Cookies disclaimer

I agree Our site saves small pieces of text information (cookies) on your device in order to deliver better content and for statistical purposes. You can disable the usage of cookies by changing the settings of your browser. By browsing our website without changing the browser settings you grant us permission to store that information on your device.

Post image

What to see in Nijmegen?

Cities Nijmegen

What to see in Nijmegen?

Nijmegen is the oldest city in the Netherlands with a rich history and plenty of fun. The history of Nijmegen goes back more than 2000 years. It is a pleasant city to visit. Do you want to know what to see in Nijmegen? Below you will find the five most beautiful sights in Nijmegen.

1. Grote or St Stevenskerk

The medieval St. Stevenskerk, also known as the Grote Kerk, is the oldest church in Nijmegen. Located on the slightly elevated Hundisberg Hill, the church appears slightly higher than its actual height of 71 metres. During the Second World War, the church suffered significant damage, but after several restorations, the church has been restored to all its splendour. Not only the imposing exterior makes an impression, but also entering the heavy church doors is definitely worth it. Once inside you can admire the 14 beautiful chandeliers from 1640, as well as the famous König organ. The church is still used for various religious services.

2. Boterwaag

The Boterwaag was established at the beginning of the seventeenth century. As the name suggests, it served as a place where butter was weighed and traded. The building was designed by Master Cornelis Janssen van Delft. The left part of the building functioned as the Meat Hall. Today it has been transformed into a catering establishment, but it also served as a police station for a while.

3. Kronenburgerpark/Kruittoren

The Kronenburgerpark can without a doubt be regarded as the most important city park in Nijmegen. This historic urban park from the nineteenth century was originally part of a stronghold, and the presence of the old defensive tower from the fifteenth century is a clear reminder of this. The Kronenburgerpark offers a picturesque landscape with rolling hills and English style elements. As you walk past ponds, fountains, a playground and even a waterfall, the winding paths follow your lead. Over the years, some adjustments have been made to the Kronenburgerpark, but the Powder Tower remains a constant factor in the park. This rampart tower has been known as the Kronenburger tower since 1426, which immediately explains the name of the park.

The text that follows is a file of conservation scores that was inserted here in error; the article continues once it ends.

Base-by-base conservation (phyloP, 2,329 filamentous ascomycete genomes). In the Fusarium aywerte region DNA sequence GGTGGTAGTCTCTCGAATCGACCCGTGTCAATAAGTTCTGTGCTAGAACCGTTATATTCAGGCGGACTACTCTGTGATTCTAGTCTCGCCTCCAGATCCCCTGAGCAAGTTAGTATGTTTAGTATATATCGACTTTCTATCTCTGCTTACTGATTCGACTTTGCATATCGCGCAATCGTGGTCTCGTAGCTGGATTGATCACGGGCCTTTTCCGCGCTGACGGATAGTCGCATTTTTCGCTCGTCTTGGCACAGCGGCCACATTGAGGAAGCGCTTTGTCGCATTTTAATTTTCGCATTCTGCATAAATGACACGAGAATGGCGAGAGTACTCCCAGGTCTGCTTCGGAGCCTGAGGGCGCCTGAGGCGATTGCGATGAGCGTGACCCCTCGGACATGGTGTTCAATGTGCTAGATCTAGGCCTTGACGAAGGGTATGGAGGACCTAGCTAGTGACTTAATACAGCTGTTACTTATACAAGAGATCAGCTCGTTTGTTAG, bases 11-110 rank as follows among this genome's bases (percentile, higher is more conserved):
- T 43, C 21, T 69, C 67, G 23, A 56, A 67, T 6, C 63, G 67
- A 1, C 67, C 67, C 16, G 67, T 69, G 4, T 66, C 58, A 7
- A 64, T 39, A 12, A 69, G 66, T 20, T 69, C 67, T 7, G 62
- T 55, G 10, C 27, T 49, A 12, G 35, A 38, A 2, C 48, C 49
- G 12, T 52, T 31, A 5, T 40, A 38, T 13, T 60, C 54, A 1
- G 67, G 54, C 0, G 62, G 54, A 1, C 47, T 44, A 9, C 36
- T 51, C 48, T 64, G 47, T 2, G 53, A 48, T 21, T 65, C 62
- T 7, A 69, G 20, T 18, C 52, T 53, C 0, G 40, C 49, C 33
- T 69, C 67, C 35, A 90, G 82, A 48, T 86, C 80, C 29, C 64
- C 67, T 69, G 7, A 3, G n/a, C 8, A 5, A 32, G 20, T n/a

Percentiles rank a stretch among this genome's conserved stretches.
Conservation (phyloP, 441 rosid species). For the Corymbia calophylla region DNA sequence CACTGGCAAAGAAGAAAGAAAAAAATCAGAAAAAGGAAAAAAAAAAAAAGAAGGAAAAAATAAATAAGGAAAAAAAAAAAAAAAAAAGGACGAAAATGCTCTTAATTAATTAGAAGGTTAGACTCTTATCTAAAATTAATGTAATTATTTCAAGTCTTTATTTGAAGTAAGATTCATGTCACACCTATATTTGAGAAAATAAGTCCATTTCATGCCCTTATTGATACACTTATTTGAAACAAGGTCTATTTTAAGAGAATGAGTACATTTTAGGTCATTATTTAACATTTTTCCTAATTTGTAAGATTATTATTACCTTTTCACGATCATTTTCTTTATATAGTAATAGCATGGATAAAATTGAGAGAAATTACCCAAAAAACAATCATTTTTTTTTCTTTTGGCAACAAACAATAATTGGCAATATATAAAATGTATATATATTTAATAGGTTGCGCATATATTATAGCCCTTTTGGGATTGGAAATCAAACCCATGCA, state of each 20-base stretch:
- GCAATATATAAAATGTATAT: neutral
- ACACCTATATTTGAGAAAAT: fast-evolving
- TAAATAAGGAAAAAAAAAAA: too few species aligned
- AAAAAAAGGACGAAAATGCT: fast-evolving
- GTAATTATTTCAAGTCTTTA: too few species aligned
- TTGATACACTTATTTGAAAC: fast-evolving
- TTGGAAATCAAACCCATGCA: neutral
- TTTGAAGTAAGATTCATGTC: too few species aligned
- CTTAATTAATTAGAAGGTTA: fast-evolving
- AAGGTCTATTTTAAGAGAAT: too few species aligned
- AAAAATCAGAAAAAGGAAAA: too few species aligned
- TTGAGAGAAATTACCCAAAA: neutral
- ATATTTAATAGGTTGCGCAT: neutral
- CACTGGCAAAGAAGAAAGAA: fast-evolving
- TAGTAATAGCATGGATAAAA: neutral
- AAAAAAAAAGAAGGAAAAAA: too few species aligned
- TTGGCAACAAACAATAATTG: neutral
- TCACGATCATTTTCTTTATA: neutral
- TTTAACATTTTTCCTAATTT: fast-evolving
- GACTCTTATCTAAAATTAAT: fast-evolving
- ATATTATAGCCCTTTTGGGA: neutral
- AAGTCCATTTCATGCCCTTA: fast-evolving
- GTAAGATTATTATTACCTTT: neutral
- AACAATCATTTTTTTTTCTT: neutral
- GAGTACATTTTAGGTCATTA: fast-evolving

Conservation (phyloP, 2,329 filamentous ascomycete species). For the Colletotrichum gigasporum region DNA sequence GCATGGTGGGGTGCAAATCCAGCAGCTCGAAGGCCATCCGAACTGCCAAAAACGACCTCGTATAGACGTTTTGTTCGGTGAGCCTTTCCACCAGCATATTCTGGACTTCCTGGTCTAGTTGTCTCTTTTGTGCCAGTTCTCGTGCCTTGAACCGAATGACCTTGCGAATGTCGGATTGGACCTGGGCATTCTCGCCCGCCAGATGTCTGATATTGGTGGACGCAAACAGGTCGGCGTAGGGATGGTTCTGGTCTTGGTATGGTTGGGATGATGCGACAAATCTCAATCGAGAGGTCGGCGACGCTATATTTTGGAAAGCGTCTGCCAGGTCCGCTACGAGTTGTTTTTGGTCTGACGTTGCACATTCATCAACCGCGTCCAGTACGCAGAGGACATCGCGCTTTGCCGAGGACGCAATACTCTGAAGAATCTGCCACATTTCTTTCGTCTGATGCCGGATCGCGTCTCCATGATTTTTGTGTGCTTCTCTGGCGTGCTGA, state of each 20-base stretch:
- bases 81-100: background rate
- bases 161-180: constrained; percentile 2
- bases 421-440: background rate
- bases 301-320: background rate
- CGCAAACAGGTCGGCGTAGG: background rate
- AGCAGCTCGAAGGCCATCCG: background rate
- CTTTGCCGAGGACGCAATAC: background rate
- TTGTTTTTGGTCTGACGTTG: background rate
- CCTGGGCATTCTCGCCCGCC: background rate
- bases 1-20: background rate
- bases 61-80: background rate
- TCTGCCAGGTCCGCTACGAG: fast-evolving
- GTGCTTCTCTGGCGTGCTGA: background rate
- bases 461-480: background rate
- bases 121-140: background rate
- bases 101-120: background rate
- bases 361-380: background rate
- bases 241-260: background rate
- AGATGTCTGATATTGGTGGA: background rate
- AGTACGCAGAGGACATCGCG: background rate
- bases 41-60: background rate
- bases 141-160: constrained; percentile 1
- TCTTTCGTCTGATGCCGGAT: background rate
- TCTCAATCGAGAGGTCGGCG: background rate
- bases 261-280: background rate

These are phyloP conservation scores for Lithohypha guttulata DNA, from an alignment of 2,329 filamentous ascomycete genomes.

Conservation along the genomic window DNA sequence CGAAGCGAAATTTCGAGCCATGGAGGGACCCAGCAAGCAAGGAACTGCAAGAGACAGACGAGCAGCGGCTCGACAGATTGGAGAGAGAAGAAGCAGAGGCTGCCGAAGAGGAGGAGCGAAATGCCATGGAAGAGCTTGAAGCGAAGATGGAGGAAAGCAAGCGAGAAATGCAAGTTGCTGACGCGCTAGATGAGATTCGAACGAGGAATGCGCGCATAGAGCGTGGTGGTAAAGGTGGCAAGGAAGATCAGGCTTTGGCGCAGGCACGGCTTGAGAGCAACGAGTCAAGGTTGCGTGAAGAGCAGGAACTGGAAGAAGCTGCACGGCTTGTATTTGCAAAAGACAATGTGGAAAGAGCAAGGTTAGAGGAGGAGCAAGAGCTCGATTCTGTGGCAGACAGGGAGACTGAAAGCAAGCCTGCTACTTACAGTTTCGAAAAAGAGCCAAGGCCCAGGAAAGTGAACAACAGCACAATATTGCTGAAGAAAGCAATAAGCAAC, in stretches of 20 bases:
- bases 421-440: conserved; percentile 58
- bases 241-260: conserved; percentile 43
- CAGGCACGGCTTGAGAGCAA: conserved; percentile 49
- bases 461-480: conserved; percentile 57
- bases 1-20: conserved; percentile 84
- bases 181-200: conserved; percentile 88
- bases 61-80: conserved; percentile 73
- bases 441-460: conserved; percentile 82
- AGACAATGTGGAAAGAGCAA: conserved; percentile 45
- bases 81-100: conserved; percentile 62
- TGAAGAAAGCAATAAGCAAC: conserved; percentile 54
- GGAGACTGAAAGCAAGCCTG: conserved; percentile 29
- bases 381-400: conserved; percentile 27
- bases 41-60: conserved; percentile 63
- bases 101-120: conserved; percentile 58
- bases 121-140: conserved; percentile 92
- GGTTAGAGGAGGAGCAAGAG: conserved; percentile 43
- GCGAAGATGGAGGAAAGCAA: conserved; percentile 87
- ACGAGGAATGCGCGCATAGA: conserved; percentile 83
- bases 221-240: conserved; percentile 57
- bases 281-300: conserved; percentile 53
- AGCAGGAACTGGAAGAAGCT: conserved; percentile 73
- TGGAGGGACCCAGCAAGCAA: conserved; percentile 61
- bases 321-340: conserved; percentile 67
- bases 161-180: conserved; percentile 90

4. Barbarossa Ruin

The Barbarossa Ruin, also known as St Martin's Chapel, is a historical relic in the Dutch city of Nijmegen. It is part of the Valkhof, a palace that was rebuilt in 1155 by Emperor Frederik Barbarossa. The ruin consists of an apse, built of tuff, and contains elements of different architectural styles from both Roman and Carolingian times.

5. MuZIEum

MuZIEum is a museum that distinguishes itself from other museums because it has a specific mission. This unique museum strives to introduce visitors to the lives of people with visual impairments through a variety of exhibits and activities. Here you will have the opportunity to experience for yourself what it is like to move without sight or with very limited visibility. In addition, topics such as optical illusions, the cooperation between the brain and the eye, and the value of other senses are highlighted. For example, how do certain dishes taste if you can't see what you're eating?

Of course there is much more to see and do in Nijmegen. For all information, see the Esplora page about Nijmegen.

Back to overview